The resist coating and developing apparatus picks up untreated substrates G one after another from a cassette (not shown) in the loader unit 40, which is stored with the substrates G, and transports the substrates to the brush-cleaning device 42, jet-water cleaning device 44, adhesion device 46, cooling device 48, resist coating device 50, resist removing device 54, heat treatment device 52 for pre-baking, exposure device (not shown), developing device 55, and heat treatment device 52 for post-baking, in the order named. Thereupon, the devices carry out various treatments for the substrates G, and the treated substrates G are stored in the cassette in the loader unit 40.
Referring now to FIGS. 4 to 7, the heat treatment devices according to the present invention will be described.
FIG. 4 is a schematic perspective view showing the heat treatment devices according to the one embodiment of the invention, FIG. 5 is a plan view showing the principal part of one of the heat treatment devices, FIG. 6 is a partial cutaway side view corresponding to FIG. 5, and FIG. 7 is a partial cutaway front view corresponding to FIG. 5.
This heat treatment device, and comprises a casing 1 which is substantially rectangular in shape constitutes a housing. The casing 1 has a base plate 1a, a pair of side walls in which protrude individually upward from the opposite sides of the base plate 1a and face each other in parallel relation, front and rear walls (not shown), and a top opening. The top opening may be closed by means of a removable or swingable lid or the base plate 1a of another heat treatment device overlying the device concerned, which will be mentioned later. The front and rear walls may be provided with openable shutters or openable gate valves. Vertically arranged in the casing 1 are a table 2 which carries thereon a substrate as an object of treatment, e.g., a glass substrate G for an LCD, and a treatment heat source or heating element 3 for supplying heat to the substrate G through the table 2.
The table 2 is formed of a rectangular aluminum-alloy plate with good thermal conductivity, and its top and bottom faces are flat, smooth surfaces which extend parallel to each other. Two fixed support shafts 4 protrude from each of the parallel opposite side faces of the table 2 at right angles thereto. These support shafts 4, four in total number, are located on the same horizontal plane, and each pair of opposite shafts 4, front or rear, are coaxially in alignment with each other. The distance between the front and rear support shafts 4 on one side is equal to that on the other side. A disk-shaped knob 4a is mounted on the extreme end portion of each support shaft 4. These knobs 4a serve to facilitate the lift, movement, and transportation of the table 2 as they are held by hands, and to prevent the table 2 from moving excessively in the crosswise direction as it is moved longitudinally along guide members, which will be mentioned later.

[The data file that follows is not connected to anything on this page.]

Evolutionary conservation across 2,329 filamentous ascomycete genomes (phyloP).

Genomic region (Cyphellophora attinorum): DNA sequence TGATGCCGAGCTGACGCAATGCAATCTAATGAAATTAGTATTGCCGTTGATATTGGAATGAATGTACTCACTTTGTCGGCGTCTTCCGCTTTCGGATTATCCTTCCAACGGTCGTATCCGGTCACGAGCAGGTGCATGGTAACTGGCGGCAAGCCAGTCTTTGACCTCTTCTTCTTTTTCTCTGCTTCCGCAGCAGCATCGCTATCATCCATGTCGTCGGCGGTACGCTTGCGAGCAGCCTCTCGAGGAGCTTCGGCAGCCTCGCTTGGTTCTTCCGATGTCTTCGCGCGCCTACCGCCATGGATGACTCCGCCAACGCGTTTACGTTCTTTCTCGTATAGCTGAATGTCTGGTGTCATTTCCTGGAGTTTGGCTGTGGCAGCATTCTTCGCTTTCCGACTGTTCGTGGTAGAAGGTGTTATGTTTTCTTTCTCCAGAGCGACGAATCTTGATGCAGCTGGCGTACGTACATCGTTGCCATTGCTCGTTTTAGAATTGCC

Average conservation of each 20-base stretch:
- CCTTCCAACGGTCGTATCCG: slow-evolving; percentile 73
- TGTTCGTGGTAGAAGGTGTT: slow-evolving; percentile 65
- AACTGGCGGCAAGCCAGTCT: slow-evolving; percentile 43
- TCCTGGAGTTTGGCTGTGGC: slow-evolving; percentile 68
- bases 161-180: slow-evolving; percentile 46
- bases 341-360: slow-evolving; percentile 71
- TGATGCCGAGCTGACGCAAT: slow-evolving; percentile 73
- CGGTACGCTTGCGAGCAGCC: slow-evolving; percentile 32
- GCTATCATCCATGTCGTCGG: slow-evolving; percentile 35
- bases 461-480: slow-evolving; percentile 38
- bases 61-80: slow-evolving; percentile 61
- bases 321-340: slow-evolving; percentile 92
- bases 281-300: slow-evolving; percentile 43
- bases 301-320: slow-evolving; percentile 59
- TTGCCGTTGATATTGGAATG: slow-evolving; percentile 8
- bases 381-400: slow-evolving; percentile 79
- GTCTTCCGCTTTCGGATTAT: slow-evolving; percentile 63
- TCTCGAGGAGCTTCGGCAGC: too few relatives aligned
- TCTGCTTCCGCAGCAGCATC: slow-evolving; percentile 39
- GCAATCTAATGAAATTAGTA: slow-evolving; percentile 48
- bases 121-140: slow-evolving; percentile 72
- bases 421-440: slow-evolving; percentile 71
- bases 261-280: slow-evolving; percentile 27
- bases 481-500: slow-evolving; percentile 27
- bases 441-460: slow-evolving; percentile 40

The heating element 3 is formed by embedding an electric heater 5 in an aluminum-alloy plate with substantially the same plane dimensions as the table 2. The top face of the element 3 is flat and smooth enough to be intimately in contact with the bottom face of the table 2. A heat reflecting film or sheet covers the whole bottom face of the heating element 3. The reflecting film, which is formed of an aluminum sheet, for example, reflects heat from the heater 5 toward the film, thereby improving the thermal efficiency of the heating element and preventing the base plate 1a from being heated. A pair of rail-shaped guide members 6 are arranged individually at the right- and left-hand side portions of the heating element 3. The guide members 6 guide the table 2 in the longitudinal direction (Xa- or Xb-direction) with the support shafts 4 engagedly carried thereon. Each guide member 6 is in the form of an elongate plate, and is fixed to its corresponding side face of the heating element 3 at a predetermined distance therefrom by means of an arm portion 6b (FIG. 7). The members 6 extend parallel to each other in the longitudinal direction of the heating element 3 along the side faces thereof. A front end portion 6a of each guide member 6, which is on the near side during the attachment or detachment operation for the table 2, projects long from a front face 3a of the heating element 3. Two arcuate notch portions 7, front and rear, are formed in the top flat face of each guide member 6 so as to be spaced equally to the support shafts 4. Each notch portion 7 penetrates the guide member 6 in the crosswise direction. As the four support shafts 4 of the table 2 are fitted in their corresponding notch portions 7 (four in total number) of the right- and left-hand guide members 6, the table 2 is accurately positioned and seated on the top face of the heating element 3. In this case, the depth d of the notch portions 7 which receive the support shafts 4 is a little greater than the distance s between the bottom face of the table 2 and each shafts 4, as shown in FIG. 6, so that the table 2 can be securely seated on the top face of the heating element 3. For more accurate positioning, rugged positioning means may be formed such that it can engage the respective contact surfaces of the table and the heating element.